Following a request from a rezoning applicant, the Birmingham Planning Board held a study session on Wednesday, September 11, to review a report from DPZ on potentially having building heights higher than five stories in one block of downtown, between Brown and Haynes streets, and Woodward and Old Woodward avenues.
Birmingham Planning Director Jana Ecker said on July 10 the owner of property at 469-479 S. Old Woodward, where Mountain King and a bank had formerly been located, had requested an amendment to the zoning ordinance and/or zoning map, specifically requesting the planning board clarify the applicable standards to determine building height in the D5 zone; to clarify the meaning of “immediate adjacent or abutting;” and determine which properties to consider, if any, for D-5 rezoning.
While the applicant, Doraid Marcus, had previously requested rezoning, Ecker said that since the city commission had had three motions which had all failed, lawyers for both Marcus and the city had determine no action had been taken, and he was able to reapply for rezoning.
She reminded the board that at a July study session they had recommended that a consultant study the issue, and determined to have DPZ, which is doing the city's master plan, do it. After a request for authorization from the city manager which was approved, she said DPZ conducted a focused study.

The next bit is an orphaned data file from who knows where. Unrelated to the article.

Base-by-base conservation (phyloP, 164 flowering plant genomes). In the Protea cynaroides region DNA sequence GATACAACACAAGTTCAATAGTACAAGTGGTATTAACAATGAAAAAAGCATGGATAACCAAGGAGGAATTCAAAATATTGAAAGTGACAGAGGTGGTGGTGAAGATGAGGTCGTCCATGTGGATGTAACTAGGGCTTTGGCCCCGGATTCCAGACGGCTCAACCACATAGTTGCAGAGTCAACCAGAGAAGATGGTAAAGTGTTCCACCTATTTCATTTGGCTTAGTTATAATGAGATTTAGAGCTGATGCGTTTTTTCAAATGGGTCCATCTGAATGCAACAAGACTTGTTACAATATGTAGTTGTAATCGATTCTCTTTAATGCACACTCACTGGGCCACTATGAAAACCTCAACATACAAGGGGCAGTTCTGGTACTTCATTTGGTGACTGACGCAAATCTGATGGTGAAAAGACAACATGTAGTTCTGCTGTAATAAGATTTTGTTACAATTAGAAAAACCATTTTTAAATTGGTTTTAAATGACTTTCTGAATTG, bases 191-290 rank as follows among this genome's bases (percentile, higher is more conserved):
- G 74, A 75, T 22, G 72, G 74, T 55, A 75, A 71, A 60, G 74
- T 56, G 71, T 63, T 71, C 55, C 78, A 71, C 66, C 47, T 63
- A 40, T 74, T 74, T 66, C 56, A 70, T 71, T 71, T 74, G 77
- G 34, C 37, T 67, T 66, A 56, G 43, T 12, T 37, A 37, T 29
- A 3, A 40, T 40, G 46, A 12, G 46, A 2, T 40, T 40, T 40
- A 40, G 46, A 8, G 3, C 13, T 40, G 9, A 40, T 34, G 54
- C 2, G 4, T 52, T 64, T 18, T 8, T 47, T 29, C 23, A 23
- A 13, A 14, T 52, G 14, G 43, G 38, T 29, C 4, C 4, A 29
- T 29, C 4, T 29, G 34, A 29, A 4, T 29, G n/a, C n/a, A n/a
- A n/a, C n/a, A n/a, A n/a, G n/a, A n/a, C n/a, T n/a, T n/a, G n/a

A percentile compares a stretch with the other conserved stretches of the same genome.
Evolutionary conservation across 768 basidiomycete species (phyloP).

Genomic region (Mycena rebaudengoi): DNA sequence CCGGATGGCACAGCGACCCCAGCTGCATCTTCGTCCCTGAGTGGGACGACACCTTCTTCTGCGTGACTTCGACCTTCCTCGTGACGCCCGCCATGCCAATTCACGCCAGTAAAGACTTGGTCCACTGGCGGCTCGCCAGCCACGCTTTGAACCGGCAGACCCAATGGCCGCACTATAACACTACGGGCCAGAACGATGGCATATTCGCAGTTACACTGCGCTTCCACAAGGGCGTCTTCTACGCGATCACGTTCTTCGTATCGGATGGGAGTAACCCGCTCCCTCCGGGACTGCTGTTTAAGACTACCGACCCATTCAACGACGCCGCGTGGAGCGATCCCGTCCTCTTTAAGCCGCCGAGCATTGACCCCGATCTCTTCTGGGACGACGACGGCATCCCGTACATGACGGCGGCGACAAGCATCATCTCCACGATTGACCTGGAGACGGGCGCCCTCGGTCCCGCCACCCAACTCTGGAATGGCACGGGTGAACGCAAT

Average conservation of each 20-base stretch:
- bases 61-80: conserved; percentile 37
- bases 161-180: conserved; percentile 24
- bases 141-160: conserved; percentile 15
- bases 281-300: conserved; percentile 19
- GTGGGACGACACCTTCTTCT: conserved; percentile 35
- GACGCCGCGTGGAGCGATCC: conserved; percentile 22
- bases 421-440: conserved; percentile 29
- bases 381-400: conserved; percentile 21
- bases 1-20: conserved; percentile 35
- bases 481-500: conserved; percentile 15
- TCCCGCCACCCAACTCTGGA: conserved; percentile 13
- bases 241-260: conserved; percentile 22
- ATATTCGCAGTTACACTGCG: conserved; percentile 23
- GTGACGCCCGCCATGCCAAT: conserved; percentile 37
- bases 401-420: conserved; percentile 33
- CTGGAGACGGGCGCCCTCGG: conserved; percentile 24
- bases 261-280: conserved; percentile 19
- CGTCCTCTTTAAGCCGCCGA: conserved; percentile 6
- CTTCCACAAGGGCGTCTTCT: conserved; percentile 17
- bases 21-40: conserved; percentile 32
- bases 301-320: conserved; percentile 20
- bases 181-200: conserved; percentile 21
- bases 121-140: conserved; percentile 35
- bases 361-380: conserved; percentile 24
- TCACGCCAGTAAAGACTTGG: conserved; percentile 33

“Their recommendation was the whole block should be considered for rezoning to D-5, other than possibly the Peabody Mansion, because it's a historical mansion,” Ecker said. “Now we have everything in place to amend the ordinance.”
The city had created a D-5 zoning classification in recent years for non-conforming buildings, such as the 555 Building, Birmingham Place and the Merrillwood Building, which are higher than current height standards in the city's downtown, or overlay,district, where according to the Birmingham master plan and 2016 Plan, in a D-4 zone, mixed use buildings can be no more than five stories.
Ecker said that D-5 zoning requires a special land use permit, “which allows the city to add conditions as the city sees fit. It can only go as high as an abutting building. If the city doesn't like how it is being followed, it can revoke the zoning. It's the only zoning district we have that requires a special land use permit.”
After discussion and hearing from the public, board members did not feel they were ready to schedule a public hearing, requesting massing drawings of the included properties. They also said they would like to have more discussion of what “abutting” really means.